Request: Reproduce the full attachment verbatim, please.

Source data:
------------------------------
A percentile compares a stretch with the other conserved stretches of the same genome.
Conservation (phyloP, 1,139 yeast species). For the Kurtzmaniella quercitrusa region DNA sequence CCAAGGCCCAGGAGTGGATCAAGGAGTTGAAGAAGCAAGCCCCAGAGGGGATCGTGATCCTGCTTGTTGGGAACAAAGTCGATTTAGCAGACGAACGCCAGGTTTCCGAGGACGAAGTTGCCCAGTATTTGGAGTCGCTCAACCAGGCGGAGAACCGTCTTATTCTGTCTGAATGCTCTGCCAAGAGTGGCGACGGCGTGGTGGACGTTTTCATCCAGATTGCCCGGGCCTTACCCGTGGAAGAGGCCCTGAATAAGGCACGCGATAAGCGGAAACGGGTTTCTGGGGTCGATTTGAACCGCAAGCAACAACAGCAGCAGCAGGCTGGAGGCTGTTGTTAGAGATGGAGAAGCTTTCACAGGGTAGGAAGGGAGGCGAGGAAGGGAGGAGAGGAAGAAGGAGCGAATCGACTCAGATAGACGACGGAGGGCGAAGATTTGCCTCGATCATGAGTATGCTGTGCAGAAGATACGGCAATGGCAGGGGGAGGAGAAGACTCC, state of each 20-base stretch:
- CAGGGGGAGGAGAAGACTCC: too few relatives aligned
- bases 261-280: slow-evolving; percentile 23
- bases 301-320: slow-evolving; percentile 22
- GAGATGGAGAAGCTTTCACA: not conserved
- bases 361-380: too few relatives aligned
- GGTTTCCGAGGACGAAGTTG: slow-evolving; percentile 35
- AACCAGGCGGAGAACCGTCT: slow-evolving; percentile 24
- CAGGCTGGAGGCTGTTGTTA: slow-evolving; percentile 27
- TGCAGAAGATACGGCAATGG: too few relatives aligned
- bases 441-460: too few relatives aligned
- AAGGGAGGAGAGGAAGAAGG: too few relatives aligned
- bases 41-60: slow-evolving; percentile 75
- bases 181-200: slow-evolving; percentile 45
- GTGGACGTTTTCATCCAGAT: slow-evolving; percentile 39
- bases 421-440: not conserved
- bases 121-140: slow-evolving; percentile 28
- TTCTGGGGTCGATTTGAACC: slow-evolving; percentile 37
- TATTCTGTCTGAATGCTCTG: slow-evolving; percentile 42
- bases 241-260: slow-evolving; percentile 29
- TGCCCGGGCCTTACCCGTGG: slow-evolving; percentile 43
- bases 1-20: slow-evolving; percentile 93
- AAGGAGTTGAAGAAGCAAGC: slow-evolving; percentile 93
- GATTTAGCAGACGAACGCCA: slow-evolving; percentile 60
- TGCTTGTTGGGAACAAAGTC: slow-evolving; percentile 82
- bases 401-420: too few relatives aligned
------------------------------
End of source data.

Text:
A percentile compares a stretch with the other conserved stretches of the same genome.
Conservation (phyloP, 1,139 yeast species). For the Kurtzmaniella quercitrusa region DNA sequence CCAAGGCCCAGGAGTGGATCAAGGAGTTGAAGAAGCAAGCCCCAGAGGGGATCGTGATCCTGCTTGTTGGGAACAAAGTCGATTTAGCAGACGAACGCCAGGTTTCCGAGGACGAAGTTGCCCAGTATTTGGAGTCGCTCAACCAGGCGGAGAACCGTCTTATTCTGTCTGAATGCTCTGCCAAGAGTGGCGACGGCGTGGTGGACGTTTTCATCCAGATTGCCCGGGCCTTACCCGTGGAAGAGGCCCTGAATAAGGCACGCGATAAGCGGAAACGGGTTTCTGGGGTCGATTTGAACCGCAAGCAACAACAGCAGCAGCAGGCTGGAGGCTGTTGTTAGAGATGGAGAAGCTTTCACAGGGTAGGAAGGGAGGCGAGGAAGGGAGGAGAGGAAGAAGGAGCGAATCGACTCAGATAGACGACGGAGGGCGAAGATTTGCCTCGATCATGAGTATGCTGTGCAGAAGATACGGCAATGGCAGGGGGAGGAGAAGACTCC, state of each 20-base stretch:
- CAGGGGGAGGAGAAGACTCC: too few relatives aligned
- bases 261-280: slow-evolving; percentile 23
- bases 301-320: slow-evolving; percentile 22
- GAGATGGAGAAGCTTTCACA: not conserved
- bases 361-380: too few relatives aligned
- GGTTTCCGAGGACGAAGTTG: slow-evolving; percentile 35
- AACCAGGCGGAGAACCGTCT: slow-evolving; percentile 24
- CAGGCTGGAGGCTGTTGTTA: slow-evolving; percentile 27
- TGCAGAAGATACGGCAATGG: too few relatives aligned
- bases 441-460: too few relatives aligned
- AAGGGAGGAGAGGAAGAAGG: too few relatives aligned
- bases 41-60: slow-evolving; percentile 75
- bases 181-200: slow-evolving; percentile 45
- GTGGACGTTTTCATCCAGAT: slow-evolving; percentile 39
- bases 421-440: not conserved
- bases 121-140: slow-evolving; percentile 28
- TTCTGGGGTCGATTTGAACC: slow-evolving; percentile 37
- TATTCTGTCTGAATGCTCTG: slow-evolving; percentile 42
- bases 241-260: slow-evolving; percentile 29
- TGCCCGGGCCTTACCCGTGG: slow-evolving; percentile 43
- bases 1-20: slow-evolving; percentile 93
- AAGGAGTTGAAGAAGCAAGC: slow-evolving; percentile 93
- GATTTAGCAGACGAACGCCA: slow-evolving; percentile 60
- TGCTTGTTGGGAACAAAGTC: slow-evolving; percentile 82
- bases 401-420: too few relatives aligned